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Why is innovation in healthcare so slow? Here are the reasons:

Jun 30

5 min read

Healthcare innovation can completely transform patient care, boost population health, and lower costs. However, several obstacles make implementing and adopting new technologies and processes difficult.

This article explores the complexities of creating change in the healthcare space, along with practical ways to cut through to success. Hopefully, these insights will help motivated healthcare professionals persevere in promoting constructive change within the sector.

What does innovation in healthcare look like?

Healthcare innovations are categorized as social innovations because they aim to solve societal issues. According to the World Health Organization (WHO), health innovation enhances healthcare's productivity, efficiency, dependability, sustainability, security, and cost. Healthcare innovation typically includes developments that lead to better medical procedures and patient experiences, with the ultimate goal of increasing people's capacity to meet public and individual healthcare demands. Such breakthroughs include new and improved healthcare procedures, processes, commodities, solutions, distribution channels, regulations, strategies, or products.

Innovation in healthcare can open up flexible options and upgrades to the entire healthcare framework, resulting in better access to medication, health assessments, awareness, prevention, and advocacy.

Why is innovation hard in healthcare?

The healthcare sector faces several obstacles to innovation. The complex regulatory environment in which healthcare operates can be a major impediment. Organizations operating in the health space are subject to a wide range of laws, regulations, and compliance requirements enacted to protect patient safety, but which often slow the pace of change in the industry, for better and for worse.

Regulatory landscape

Securing approval to roll-out a healthcare innovation can take time due to the highly regulated nature of the health sector. Compounding the complexity of navigating these challenges is the fact that legal requirements differ across regions and on the type of product an innovator plans to introduce to the market. The health and wellness regulatory environment is known for its resistance to change, stringent requirements, lack of predictability, limited flexibility, and its inconsistency across international markets.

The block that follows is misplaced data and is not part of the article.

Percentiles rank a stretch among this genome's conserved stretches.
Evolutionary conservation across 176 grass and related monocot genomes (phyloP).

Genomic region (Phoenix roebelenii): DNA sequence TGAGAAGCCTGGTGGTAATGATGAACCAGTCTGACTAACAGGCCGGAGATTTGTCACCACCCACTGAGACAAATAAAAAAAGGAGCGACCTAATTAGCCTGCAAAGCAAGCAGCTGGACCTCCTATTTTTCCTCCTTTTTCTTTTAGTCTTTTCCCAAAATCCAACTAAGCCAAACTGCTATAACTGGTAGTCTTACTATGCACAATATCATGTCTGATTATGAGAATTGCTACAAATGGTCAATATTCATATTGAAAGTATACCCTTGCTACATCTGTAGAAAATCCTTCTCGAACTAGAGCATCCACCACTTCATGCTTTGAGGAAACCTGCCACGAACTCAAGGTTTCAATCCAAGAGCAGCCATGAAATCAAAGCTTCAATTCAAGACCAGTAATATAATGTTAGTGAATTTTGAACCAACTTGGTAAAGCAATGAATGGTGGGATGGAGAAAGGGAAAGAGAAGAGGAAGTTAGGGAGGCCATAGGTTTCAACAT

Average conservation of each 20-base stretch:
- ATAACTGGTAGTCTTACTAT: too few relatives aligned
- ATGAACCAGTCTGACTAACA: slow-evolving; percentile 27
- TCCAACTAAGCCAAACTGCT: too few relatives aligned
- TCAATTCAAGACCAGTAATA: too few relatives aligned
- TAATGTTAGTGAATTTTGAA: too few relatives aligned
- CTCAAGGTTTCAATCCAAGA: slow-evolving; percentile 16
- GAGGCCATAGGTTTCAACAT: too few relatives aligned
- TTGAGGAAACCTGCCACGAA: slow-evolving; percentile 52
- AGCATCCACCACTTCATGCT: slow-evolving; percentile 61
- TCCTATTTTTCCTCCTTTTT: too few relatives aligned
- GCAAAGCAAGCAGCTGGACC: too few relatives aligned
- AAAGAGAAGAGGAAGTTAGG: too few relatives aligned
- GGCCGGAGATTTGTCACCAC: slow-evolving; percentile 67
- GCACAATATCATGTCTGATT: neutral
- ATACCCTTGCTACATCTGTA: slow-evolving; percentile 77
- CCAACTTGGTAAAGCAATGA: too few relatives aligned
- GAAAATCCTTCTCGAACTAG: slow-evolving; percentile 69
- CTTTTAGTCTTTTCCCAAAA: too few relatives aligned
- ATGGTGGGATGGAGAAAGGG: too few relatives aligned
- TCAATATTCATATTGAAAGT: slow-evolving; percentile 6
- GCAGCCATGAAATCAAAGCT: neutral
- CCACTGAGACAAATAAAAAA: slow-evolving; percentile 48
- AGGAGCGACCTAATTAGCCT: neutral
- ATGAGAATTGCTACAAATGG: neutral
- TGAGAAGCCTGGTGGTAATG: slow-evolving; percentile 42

To overcome these regulatory barriers and promote healthcare innovation, it's crucial to be proactive, collaborate with regulatory agencies, and remain focused on patient outcomes. With persistence and dedication, innovative ideas can reach the market and ultimately improve health outcomes for users.

Financial considerations

Financial factors can also hinder innovation in healthcare. Due to the complexity of the healthcare system and the various stakeholders involved, change-making technologies can become bogged down by a web of competing financial interests. Providers, insurers, and pharmaceutical companies have different goals that can sometimes clash. For example, a new technology or treatment that benefits patients may not be financially feasible for providers or insurers, creating a barrier to its adoption. Additionally, simply affording the legal guidance required to navigate the healthcare space’s regulatory complexities (see above) can cause good innovations to burn through their financial runway before getting off the ground.

There are a number of routes for health tech innovators to secure funding. These can include traditional investment models such as venture capital or private equity, but alternative financing models, such as crowdfunding or social impact bonds, may also be considered.

Another possible solution is cost reduction, which could be achieved by optimizing processes, reducing waste, and utilizing technology to create efficiencies. Collaboration with other organizations can also provide access to funding, expertise, and networks that can help bring healthcare innovations to fruition.

Two men in suits and a woman in a dress and coat standing in a group looking frustrated.

Siloes and hierarchical structures

As in other industries, siloed departments and hierarchical structures (especially in larger companies) can impede healthcare innovation. Gaining support and funding for potentially game-changing ideas can be difficult when innovators are disconnected from company leaders. On the other hand, involving business leaders too early in the process can stifle creativity and prevent ideas from fully developing.